Electing to stay in San Talpa as acting sheriff instead of joining Matt when he rides out to check on the ranches leads to a variety of adventures. The morning Matt leaves, word comes in that the notorious Burrows Gang was sighted en route to San Talpa. They have a reputation as serial highway robbers. You ride your horse at top speed to head off an incoming stagecoach carrying a huge payroll before the Burrows Gang can rob it. That was quick thinking, but now the criminals are on the alert. When Matt returns, the two of you can hunt for the bandits' hideout or set a trap for the Burrows Gang. The trap requires you to be cool under pressure, but trusting Matt to fill his part of the bargain and bring the outlaws to justice usually works out well. Proactively searching for the gang takes you to an abandoned mineshaft on the mountainside, a dark, scary hole in the rocks. Do you dare enter the yawning blackness in pursuit of the Burrows Gang?

If the infamous outlaws elude you, it's not a calamity. You may have further opportunity to make your mark as San Talpa's deputy. Your skills improve over weeks of training; you are becoming an excellent pistol shot and horse rider. You're not afraid to take a jaunt all alone to Fort Carson, but it will be more action-packed than expected. A casual visit to the trading post puts you at odds with a group of vigilantes wanting to hang a man they insist is a horse thief. It's your job to intercede, arrest the man, and escort him to San Talpa to stand trial, but do you have the gumption to stand against the vigilantes? Is this a test of bravery, or common sense? If you went for a refreshing swim in the mountains rather than visiting the trading post, you end up at the mercy of Morgan Coltrain, an escaped felon. He isn't afraid to swipe your horse, but in town you'll find an ally in a steely-eyed bounty hunter named Jed, who helps you track Coltrain to Alkali City. Whether you or Jed take the lead, you'll have your chance to get squared away with Coltrain. If you forged straight ahead to Fort Carson without stopping at the trading post or for a swim, you encounter violence by Indians against settlers. Seeing what they do to defenseless women and children haunts you, but staying calm may provide an avenue to lead the Indians and settlers into peace negotiations. If you act with consistent wisdom as deputy, Matt has a special honor planned before you board the stagecoach to go back East. You'll treasure your tenure as a lawman for the rest of your life.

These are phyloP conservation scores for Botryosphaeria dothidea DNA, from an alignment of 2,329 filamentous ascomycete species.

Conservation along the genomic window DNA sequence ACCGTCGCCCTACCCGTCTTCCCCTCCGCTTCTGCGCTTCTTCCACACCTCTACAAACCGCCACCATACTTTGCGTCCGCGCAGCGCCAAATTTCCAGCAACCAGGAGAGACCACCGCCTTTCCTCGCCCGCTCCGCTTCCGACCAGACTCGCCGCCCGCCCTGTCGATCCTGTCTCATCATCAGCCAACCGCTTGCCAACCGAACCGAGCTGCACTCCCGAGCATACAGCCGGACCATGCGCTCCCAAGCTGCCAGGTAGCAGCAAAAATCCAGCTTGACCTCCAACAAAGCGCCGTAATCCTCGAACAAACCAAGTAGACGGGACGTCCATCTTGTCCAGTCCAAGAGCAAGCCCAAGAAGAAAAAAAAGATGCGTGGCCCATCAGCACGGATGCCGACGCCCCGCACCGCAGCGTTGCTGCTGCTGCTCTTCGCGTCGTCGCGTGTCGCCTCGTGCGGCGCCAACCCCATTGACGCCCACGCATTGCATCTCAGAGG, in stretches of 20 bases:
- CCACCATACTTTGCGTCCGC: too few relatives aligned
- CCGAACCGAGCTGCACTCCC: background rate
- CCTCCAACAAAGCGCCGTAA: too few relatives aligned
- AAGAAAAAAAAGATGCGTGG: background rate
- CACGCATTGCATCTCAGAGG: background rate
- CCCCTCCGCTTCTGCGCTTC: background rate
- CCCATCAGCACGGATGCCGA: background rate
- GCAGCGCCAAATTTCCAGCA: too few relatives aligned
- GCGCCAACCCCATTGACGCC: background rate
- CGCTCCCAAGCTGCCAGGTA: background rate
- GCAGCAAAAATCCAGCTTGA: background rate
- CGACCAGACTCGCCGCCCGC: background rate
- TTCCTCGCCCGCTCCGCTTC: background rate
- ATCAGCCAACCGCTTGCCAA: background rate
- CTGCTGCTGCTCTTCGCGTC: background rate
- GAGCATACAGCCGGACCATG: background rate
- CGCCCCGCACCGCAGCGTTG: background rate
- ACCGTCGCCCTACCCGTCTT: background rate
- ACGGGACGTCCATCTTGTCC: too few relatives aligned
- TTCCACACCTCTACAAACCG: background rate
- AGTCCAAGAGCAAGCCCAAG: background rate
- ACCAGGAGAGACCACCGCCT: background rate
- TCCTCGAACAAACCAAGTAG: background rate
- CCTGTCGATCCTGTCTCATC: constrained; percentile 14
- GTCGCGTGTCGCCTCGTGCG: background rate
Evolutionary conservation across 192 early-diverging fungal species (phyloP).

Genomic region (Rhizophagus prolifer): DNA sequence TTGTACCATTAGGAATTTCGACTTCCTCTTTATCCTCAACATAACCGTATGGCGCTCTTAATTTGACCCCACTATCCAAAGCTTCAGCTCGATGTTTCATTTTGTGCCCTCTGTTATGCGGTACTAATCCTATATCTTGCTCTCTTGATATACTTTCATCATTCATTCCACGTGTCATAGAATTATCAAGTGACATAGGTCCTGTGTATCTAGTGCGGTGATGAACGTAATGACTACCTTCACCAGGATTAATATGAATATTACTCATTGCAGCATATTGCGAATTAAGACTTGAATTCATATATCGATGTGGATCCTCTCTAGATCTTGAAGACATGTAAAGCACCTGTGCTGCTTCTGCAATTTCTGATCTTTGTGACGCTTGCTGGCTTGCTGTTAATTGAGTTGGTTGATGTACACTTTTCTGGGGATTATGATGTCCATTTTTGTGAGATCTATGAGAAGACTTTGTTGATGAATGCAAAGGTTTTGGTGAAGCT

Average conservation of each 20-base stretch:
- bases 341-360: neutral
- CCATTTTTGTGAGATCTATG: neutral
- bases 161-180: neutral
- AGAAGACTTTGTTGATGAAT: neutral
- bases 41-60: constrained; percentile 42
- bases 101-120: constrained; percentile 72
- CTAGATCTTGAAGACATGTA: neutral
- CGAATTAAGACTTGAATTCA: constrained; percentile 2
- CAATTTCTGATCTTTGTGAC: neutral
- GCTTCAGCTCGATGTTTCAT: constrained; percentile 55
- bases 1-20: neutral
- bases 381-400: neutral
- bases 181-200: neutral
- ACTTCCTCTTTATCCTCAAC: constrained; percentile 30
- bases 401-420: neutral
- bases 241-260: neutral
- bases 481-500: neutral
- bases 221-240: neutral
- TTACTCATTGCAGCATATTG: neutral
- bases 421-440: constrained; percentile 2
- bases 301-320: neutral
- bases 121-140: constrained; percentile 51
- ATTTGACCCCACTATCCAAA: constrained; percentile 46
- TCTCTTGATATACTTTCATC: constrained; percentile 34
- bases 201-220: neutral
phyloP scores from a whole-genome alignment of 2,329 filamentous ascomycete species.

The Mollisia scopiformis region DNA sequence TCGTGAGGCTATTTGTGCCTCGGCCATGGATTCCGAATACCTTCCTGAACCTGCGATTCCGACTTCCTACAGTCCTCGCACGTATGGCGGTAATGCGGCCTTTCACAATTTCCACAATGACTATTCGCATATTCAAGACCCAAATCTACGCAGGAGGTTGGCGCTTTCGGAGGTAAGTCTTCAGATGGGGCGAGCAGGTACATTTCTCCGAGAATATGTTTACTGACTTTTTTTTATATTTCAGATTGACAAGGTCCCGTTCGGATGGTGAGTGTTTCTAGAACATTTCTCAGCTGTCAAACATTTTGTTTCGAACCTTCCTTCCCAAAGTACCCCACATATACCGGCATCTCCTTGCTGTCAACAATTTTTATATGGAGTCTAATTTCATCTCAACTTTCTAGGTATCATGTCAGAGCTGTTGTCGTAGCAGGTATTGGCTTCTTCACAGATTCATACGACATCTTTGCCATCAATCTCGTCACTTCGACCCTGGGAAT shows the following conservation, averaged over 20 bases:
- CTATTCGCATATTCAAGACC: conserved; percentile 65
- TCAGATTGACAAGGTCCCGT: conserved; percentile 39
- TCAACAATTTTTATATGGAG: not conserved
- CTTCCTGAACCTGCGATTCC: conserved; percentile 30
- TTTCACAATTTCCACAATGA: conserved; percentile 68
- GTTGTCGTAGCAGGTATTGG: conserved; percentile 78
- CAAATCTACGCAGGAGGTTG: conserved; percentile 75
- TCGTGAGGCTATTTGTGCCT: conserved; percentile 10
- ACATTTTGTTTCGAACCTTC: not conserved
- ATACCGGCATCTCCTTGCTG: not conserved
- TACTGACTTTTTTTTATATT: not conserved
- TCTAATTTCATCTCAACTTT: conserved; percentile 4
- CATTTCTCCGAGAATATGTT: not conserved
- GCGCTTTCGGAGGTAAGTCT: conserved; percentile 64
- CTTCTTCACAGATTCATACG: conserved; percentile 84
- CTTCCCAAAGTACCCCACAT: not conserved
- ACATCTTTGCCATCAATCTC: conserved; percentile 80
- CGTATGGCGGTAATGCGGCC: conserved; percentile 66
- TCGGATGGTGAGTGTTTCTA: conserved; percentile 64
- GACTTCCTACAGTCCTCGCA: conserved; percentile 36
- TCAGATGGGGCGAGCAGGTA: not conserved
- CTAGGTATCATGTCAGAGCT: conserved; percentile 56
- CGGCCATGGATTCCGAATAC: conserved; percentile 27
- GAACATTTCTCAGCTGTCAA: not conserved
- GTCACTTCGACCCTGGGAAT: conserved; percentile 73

Longhorn Territory is a sandbox of sorts. As deputy you face ethical and strategic dilemmas that don't have obvious answers, but if you come up short, will you learn from what happened to strengthen your moral character? It's not easy to stand for what's right in the real world, but practicing to do so in a simulation will help you find your way when the choices you make actually count. Considering that, Longhorn Territory barely misses being a transcendent piece of Western literature. A more immersive writing style, deeper moral concepts, or another emotionally resonant ending or two are all it needed to make the leap to greatness on the same level as Edward Packard's Deadwood City. Frank Bolle's illustrations are phenomenal, maybe the best I've seen from him; their detail and scope remind me of the legendary Robert Lawson. I wonder if Marc Newman ever wrote another published book. Online I've seen a few credited to his name, but it's hard to know whether the author is the same Marc Newman. Ultimately, Longhorn Territory leaves part of its potential unfulfilled, but it's better than your average Choose Your Own Adventure.